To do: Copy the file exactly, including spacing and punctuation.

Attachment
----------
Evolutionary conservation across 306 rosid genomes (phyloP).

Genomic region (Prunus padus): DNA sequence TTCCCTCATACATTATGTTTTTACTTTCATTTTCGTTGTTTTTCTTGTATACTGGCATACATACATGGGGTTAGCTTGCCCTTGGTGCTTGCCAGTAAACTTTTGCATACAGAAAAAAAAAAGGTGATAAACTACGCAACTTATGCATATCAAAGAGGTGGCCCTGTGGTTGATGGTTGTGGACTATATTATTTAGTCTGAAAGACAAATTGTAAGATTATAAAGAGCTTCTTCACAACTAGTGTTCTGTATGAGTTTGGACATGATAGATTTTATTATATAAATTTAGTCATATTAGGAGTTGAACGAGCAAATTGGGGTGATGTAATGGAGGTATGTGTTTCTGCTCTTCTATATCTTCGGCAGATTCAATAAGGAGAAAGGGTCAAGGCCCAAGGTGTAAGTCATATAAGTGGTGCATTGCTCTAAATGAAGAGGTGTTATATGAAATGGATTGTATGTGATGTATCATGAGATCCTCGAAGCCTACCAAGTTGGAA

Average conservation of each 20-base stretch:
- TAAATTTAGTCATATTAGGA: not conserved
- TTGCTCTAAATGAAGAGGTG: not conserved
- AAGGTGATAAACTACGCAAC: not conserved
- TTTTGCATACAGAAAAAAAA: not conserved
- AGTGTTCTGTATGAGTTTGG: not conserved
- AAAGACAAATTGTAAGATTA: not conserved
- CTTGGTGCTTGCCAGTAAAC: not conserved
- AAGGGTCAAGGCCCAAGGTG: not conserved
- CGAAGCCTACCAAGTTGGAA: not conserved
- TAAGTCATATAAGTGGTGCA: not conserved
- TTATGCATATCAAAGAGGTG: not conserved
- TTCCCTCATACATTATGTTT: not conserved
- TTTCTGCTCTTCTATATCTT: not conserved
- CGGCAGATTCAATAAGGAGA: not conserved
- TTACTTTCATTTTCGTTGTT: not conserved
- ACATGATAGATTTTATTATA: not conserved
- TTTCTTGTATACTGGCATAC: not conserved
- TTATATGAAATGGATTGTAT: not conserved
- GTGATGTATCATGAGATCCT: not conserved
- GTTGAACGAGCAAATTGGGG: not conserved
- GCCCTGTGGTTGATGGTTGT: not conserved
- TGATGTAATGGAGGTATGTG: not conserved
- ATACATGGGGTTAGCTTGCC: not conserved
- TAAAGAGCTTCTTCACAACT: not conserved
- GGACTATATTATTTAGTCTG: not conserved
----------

Evolutionary conservation across 306 rosid genomes (phyloP).

Genomic region (Prunus padus): DNA sequence TTCCCTCATACATTATGTTTTTACTTTCATTTTCGTTGTTTTTCTTGTATACTGGCATACATACATGGGGTTAGCTTGCCCTTGGTGCTTGCCAGTAAACTTTTGCATACAGAAAAAAAAAAGGTGATAAACTACGCAACTTATGCATATCAAAGAGGTGGCCCTGTGGTTGATGGTTGTGGACTATATTATTTAGTCTGAAAGACAAATTGTAAGATTATAAAGAGCTTCTTCACAACTAGTGTTCTGTATGAGTTTGGACATGATAGATTTTATTATATAAATTTAGTCATATTAGGAGTTGAACGAGCAAATTGGGGTGATGTAATGGAGGTATGTGTTTCTGCTCTTCTATATCTTCGGCAGATTCAATAAGGAGAAAGGGTCAAGGCCCAAGGTGTAAGTCATATAAGTGGTGCATTGCTCTAAATGAAGAGGTGTTATATGAAATGGATTGTATGTGATGTATCATGAGATCCTCGAAGCCTACCAAGTTGGAA

Average conservation of each 20-base stretch:
- TAAATTTAGTCATATTAGGA: not conserved
- TTGCTCTAAATGAAGAGGTG: not conserved
- AAGGTGATAAACTACGCAAC: not conserved
- TTTTGCATACAGAAAAAAAA: not conserved
- AGTGTTCTGTATGAGTTTGG: not conserved
- AAAGACAAATTGTAAGATTA: not conserved
- CTTGGTGCTTGCCAGTAAAC: not conserved
- AAGGGTCAAGGCCCAAGGTG: not conserved
- CGAAGCCTACCAAGTTGGAA: not conserved
- TAAGTCATATAAGTGGTGCA: not conserved
- TTATGCATATCAAAGAGGTG: not conserved
- TTCCCTCATACATTATGTTT: not conserved
- TTTCTGCTCTTCTATATCTT: not conserved
- CGGCAGATTCAATAAGGAGA: not conserved
- TTACTTTCATTTTCGTTGTT: not conserved
- ACATGATAGATTTTATTATA: not conserved
- TTTCTTGTATACTGGCATAC: not conserved
- TTATATGAAATGGATTGTAT: not conserved
- GTGATGTATCATGAGATCCT: not conserved
- GTTGAACGAGCAAATTGGGG: not conserved
- GCCCTGTGGTTGATGGTTGT: not conserved
- TGATGTAATGGAGGTATGTG: not conserved
- ATACATGGGGTTAGCTTGCC: not conserved
- TAAAGAGCTTCTTCACAACT: not conserved
- GGACTATATTATTTAGTCTG: not conserved